Further, crowdsourcing headphone recommendations is hardly the same as asking for detailed solutions to the nation’s failing healthcare system, or for the best ways to wind down the war in Afghanistan without creating whole new sets of security threats and political minefields at home and abroad. Indeed, governing is inherently more complex than product innovation; smart isn’t always fact-based, nor wise—nor governable. And to be sure, scientific expertise can inform policy but leadership has always been far more of an art than a science.

Most intriguing about Dash’s initiative is that it’s an ambitiously, well-intentioned effort, one of many trying to boost civic participation, and chiefly from highly specialized communities that haven’t always been tapped for their knowledge. Viva the experiment; after the last eight years, Americans can do with a more enlightened government.

But beware the Web’s power [at least in these early days of Gov 2.0] to reward meritocracy and technological prowess at the risk of overlooking those without or less wired. Democracy has always, in theory, sought to raise all boats. Here’s hoping Dash’s experiment—and others like it using social media—also will raise tough questions about elitism and exclusivity, the kind that all of us living in democratic societies will, at some point, have to resolve.

By Marcia Stepanek

(Illustration by Nancy Edmonds)
(This post first appeared on and appears here with permission)

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#Hashtag Humor

Comedian Baratunde Thurston, Web editor for The Onion, is using Twitter as an entertainment medium, organizing various tongue-in-cheek hashtag groups to skewer all aspects of American society, from politics to pundits to popular culture, in general. "Twitter hashtag groups are mini-grassroots movements that are quickly assembled and demolished and malleable and fun and they're just a great way to mess with people," Thurston says. No one is spared: some of the hashtag groups he's organized so far include #howblackareyou and #WorldsThinnestBooks [example: "Neo-con alternatives to war"]. And now he's putting together a new one. His latest tweet asks:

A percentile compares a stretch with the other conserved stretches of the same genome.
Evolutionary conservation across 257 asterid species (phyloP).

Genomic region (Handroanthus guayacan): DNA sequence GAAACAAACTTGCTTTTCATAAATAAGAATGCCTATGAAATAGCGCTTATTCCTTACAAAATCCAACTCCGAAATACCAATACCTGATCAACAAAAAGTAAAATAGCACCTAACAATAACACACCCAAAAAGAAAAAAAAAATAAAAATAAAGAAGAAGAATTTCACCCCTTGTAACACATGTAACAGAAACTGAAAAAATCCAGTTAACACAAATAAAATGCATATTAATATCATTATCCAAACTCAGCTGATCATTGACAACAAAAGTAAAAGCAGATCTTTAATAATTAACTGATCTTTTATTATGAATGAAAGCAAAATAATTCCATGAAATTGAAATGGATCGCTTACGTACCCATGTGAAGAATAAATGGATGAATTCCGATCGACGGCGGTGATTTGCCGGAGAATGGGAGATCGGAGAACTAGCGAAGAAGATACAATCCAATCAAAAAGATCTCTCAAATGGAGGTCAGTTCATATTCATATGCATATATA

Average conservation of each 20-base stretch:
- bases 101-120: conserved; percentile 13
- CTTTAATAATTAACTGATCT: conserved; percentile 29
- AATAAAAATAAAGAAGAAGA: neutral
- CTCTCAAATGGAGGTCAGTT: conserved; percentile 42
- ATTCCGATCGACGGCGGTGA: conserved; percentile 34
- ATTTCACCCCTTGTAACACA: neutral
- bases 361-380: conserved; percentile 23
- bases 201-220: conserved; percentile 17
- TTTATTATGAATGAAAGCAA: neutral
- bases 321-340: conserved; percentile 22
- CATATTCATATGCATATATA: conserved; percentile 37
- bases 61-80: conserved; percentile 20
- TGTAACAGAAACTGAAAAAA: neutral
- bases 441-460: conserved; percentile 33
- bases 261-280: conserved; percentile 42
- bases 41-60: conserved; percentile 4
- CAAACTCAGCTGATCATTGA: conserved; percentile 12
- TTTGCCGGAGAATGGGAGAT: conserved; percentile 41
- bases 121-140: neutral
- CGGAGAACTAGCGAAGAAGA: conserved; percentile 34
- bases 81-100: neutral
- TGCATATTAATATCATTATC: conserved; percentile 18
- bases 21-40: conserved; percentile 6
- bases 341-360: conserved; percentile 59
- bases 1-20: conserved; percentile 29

Thinking of seeing #NewMoon tomorrow and doing a live hate tweet of the experience. Interested?

Thurston also does a pretty good send-up of Tech conference speaker peppiness [see his talk at this past week's Web 2.0 Expo in Manhattan, below]. Who knew Twitter could be so amusing?

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Wednesday, November 11, 2009


British Actor Emma Thompson’s controversial and powerful new public art exhibit to raise awareness of international sex trafficking opened in New York yesterday off Washington Square in Greenwich Village, and it's hard to ignore. It is a line of seven railroad boxcars, arranged as if waiting to depart at any moment; degrading graffiti is slathered across them, meant to stigmatize the captives portrayed inside. Each car represents a different step in a woman's journey toward forced prostitution. In one, a bedroom is recreated, complete with peeling wallpaper, a scribbled price list for sexual services, and condom wrappers littering the floor. Along one wall, a filthy, stained bed heaves under the weight of invisible, moving bodies.

Called Journey, the exhibit—which runs here through Sunday—attempts to unmask the denial that keeps the bustling sex trade industry hidden in plain sight. [Long Island is a region where trafficking is rampant, curators say.] Thompson says she, herself, woke up to the issue after being introduced to a woman who had been a sex slave at a massage parlor that Thompson passed each day on her way to the London subway. "I was devastated that it was happening so close to where I lived and that I was doing nothing about it," she said.

Thompson is chair of the Helen Bamber Foundation, a London-based philanthropic foundation formed in 2005 to help victims of cruelty. It was through Bamber—an 84-year-old woman who was on one of the first rehabilitation teams to visit the Bergen-Belsen concentration camp in 1945—that Thompson first heard the story of Elena, a young Moldovan woman trafficked into Britain at the age of 19. Elena’s story inspired Journey.